When Tim Smigelski moved to Germantown in 1995, he never thought that he would rebuild a neighborhood. Over the next decade, though, the industrial designer slowly purchased three properties along the 100 block of W. Price St., a small street behind his Greene Street home.
Programs like the Neighborhood Transformation Initiative, a vacant property program implemented by former Mayor John Street in 2001 sparked his interest, and now, years later, the investment paid off.
“When I first moved here, the neighborhood was rough,” he said.
Over time, he got to know his neighbors and strived to fix up houses that were falling behind.
“Being a designer, there’s a certain view I see of the world,” he said about the stucco houses with colorful metal stars along the front facade.
The thorn in his side
For all the rejuvenation, a three-story building at 140 W. Price St. looms over most of the homes on the block.
The adjoining lot is filled with debris and demolition materials including plastic barrels of an unknown substance.
The past decade has been a wild ride as that property is concerned, Smigelski stated. For example, the woman who lived there in the early 2000s brought a pet horse home one day.
“When there was a fire, [the horse] Coco was so scared that we took her up to our garden, so that was kind of comical,” he laughed, describing the chestnut mare.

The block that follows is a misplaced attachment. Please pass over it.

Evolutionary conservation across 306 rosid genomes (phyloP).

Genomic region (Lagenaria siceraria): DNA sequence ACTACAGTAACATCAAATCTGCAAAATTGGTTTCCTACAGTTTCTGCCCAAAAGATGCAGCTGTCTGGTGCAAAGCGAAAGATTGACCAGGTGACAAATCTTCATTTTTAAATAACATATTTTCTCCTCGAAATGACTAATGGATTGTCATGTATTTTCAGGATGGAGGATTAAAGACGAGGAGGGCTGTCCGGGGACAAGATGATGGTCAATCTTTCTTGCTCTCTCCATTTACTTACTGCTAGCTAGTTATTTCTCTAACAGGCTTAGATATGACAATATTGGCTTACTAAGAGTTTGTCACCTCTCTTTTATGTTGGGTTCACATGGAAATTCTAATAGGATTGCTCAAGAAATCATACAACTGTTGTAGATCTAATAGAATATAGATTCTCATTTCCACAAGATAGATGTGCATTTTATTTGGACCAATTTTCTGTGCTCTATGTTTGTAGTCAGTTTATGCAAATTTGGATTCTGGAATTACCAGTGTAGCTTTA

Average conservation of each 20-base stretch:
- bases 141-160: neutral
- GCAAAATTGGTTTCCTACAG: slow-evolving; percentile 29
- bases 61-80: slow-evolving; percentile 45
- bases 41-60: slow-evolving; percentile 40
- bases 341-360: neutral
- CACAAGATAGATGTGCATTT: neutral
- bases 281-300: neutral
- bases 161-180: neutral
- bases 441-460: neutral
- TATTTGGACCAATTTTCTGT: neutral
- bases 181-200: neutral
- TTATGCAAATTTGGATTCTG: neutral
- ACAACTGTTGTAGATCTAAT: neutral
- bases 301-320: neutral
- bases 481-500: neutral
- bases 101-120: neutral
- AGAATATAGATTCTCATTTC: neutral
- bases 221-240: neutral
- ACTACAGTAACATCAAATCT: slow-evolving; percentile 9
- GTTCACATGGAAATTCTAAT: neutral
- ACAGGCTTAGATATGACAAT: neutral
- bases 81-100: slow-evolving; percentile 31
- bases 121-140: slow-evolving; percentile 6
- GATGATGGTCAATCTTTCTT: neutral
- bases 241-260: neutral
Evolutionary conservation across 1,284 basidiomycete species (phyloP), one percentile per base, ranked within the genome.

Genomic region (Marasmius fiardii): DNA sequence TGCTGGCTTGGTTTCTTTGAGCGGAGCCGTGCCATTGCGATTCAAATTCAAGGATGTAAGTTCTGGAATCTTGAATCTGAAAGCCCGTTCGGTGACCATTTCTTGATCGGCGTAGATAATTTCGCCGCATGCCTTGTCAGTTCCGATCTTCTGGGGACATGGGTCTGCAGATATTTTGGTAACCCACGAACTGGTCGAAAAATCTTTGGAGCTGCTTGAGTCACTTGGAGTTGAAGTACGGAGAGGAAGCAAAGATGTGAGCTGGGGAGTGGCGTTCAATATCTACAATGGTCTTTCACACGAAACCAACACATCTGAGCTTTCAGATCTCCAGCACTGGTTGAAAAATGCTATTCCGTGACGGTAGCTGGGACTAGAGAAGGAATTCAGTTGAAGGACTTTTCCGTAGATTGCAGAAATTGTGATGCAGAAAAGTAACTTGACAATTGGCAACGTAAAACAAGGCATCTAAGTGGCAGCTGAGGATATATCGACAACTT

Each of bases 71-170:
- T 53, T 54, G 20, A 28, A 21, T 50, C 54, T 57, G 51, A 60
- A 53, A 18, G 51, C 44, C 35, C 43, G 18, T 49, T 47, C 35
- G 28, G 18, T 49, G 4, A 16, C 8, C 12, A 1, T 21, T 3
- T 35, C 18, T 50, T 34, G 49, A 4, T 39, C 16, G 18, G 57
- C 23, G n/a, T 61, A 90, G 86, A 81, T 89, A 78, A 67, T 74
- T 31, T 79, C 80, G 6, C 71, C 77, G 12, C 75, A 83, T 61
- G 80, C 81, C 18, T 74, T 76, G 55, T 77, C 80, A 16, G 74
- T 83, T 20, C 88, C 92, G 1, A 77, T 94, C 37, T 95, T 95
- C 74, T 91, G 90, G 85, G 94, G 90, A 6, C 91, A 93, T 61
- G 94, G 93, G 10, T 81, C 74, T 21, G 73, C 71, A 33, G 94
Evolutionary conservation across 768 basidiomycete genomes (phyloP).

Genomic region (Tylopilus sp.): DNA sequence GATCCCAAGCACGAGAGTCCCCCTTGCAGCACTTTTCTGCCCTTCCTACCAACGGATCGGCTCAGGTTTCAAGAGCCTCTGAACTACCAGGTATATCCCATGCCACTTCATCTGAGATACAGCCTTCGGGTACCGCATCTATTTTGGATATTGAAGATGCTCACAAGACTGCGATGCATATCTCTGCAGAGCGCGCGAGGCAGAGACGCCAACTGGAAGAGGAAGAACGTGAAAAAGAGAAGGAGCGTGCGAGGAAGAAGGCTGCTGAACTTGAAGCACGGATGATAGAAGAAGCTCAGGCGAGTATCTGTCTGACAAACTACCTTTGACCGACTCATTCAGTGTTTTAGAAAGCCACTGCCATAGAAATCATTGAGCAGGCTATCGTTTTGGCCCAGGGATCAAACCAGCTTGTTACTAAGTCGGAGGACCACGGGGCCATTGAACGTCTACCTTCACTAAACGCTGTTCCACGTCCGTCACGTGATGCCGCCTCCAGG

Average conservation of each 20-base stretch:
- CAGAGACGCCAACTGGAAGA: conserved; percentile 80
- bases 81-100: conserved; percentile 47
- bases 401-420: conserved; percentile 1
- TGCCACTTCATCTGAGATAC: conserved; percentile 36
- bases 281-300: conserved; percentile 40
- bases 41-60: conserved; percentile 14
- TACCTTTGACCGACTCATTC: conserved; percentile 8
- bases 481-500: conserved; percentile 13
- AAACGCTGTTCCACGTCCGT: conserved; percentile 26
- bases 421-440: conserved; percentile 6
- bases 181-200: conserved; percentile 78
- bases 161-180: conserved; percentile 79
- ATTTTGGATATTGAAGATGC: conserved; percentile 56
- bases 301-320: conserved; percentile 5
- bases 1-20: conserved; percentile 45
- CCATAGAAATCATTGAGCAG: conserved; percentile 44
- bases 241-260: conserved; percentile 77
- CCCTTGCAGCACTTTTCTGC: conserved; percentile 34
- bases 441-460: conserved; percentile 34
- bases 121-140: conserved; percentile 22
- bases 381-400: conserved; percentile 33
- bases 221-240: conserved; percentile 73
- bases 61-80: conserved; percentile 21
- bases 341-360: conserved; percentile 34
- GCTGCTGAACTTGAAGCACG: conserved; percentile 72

Fun stories aside, Smigelski said he’s most worried about the decrepit building.
The current owner, according to the Office of Property Assessment, is Robert L. Minor, a registered minority contractor with the city’s Department of Licenses and Inspection.
Since 2009, neighbors say Minor has shown up and claimed the property as his own, but not in a good way.
“We fought him for putting construction equipment on the property,” said Smigelski. “He had a giant backhoe here, and a dump truck filling with water that every year would give us problems with mosquitoes, but every time we caught him trying to move the equipment we would take pictures of him and he would race away.”
After a slew of L&I violations this Spring concluded the building was structurally unsound, a orange sticker affixed to the building called for its demolition.
“We saw him peeling it off,” Smigelski said of Minor.
Minor, who owes more than $12,000 in back taxes since 2002 according to city records, could not be reached for comment for this story.
“The goal would be have the building demolished, clean it up and at least make it a green area,” said Smigelski who says that he’s suspicious of the current owner because he offered to sell him the property for nearly $60,000, roughly six times its land value.
Last week, neighbors said they hope their calls to Eighth District City Councilwoman Cindy Bass’ office will spur the demolition and revitalization.
L&I contacts owner with ultimatum
After NewsWorks called Bass’ office to inquire about her response to the neighbors’ concerns, spokesman Joe Corrigan said a call was placed to L&I “to check on the status of this property and find out where it was in the pipeline for demolition.”
“The property is owned by an L&I subcontractor. As a result of our call [Wednesday] night, L&I called this subcontractor [Thursday] morning and stated that if he did not either demolish or restore the property immediately, he would no longer be awarded any L&I contracts.”
Several attempts to reach Minor were unsuccessful. Bass drew a parallel to her previous comments about crumbling properties in the district and city as a whole.
“As I have stated many times before, blight is unacceptable in Philadelphia,” she said Thursday. “In order for us to be the world-class city that we can be, we cannot allow homes to slip into disrepair. And, those who do not abide anti-blight laws will be held responsible, no matter who they are.”